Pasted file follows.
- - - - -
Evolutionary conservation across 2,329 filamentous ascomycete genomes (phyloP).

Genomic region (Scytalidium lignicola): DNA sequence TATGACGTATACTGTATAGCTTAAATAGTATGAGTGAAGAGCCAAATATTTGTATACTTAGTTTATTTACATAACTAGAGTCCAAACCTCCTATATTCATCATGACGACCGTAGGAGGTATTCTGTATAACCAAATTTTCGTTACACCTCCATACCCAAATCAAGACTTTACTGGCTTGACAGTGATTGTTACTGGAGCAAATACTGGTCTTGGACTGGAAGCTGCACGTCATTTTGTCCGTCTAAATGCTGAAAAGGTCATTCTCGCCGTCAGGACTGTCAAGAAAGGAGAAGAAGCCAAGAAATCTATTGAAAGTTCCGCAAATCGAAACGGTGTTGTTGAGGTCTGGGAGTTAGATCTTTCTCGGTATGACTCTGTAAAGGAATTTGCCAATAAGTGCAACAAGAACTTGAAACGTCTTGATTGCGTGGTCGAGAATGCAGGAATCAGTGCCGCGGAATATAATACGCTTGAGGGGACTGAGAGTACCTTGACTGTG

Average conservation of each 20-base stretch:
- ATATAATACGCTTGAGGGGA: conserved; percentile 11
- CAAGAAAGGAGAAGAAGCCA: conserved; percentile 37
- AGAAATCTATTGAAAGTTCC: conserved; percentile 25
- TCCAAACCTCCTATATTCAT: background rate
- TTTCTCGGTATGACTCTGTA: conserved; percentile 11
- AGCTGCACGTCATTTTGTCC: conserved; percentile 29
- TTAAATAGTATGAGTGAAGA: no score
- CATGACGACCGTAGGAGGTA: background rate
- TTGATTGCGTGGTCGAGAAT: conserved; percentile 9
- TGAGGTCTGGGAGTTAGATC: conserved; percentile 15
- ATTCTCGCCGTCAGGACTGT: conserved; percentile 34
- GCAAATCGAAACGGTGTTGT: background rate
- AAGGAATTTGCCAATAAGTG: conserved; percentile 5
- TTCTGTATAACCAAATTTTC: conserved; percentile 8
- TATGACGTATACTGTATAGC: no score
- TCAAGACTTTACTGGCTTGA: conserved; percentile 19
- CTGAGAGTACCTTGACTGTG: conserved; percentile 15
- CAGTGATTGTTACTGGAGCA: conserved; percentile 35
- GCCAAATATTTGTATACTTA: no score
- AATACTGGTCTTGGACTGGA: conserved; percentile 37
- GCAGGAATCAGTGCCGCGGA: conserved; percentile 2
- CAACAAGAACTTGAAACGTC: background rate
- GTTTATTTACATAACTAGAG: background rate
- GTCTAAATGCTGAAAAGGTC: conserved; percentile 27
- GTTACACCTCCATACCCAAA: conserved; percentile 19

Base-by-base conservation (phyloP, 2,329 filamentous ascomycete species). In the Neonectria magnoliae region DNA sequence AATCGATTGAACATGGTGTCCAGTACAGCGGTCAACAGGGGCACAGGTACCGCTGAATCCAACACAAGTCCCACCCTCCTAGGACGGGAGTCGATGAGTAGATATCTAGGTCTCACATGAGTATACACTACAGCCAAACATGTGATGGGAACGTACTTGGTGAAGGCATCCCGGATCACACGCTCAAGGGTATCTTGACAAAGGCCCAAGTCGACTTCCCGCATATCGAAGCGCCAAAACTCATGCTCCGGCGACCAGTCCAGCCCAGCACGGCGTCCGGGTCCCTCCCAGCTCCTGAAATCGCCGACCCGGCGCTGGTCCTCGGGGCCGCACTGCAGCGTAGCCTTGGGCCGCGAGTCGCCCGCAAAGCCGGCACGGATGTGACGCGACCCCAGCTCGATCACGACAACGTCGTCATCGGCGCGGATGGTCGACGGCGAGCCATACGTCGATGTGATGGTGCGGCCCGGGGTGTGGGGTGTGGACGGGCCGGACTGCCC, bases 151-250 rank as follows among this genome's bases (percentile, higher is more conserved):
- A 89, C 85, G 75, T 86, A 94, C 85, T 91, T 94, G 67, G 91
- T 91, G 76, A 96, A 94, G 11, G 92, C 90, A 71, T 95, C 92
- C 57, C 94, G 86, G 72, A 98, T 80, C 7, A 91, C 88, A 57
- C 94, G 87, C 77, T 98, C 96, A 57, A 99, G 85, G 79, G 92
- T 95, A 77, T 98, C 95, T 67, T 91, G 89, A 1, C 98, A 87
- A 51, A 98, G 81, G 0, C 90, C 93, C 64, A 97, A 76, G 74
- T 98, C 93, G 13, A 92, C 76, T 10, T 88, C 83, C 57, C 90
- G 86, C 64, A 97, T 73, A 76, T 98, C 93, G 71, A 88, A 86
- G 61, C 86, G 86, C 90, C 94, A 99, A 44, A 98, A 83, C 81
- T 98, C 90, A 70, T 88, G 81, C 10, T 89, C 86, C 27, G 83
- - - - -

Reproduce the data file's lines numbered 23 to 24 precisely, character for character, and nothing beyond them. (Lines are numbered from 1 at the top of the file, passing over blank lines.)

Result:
- AATACTGGTCTTGGACTGGA: conserved; percentile 37
- GCAGGAATCAGTGCCGCGGA: conserved; percentile 2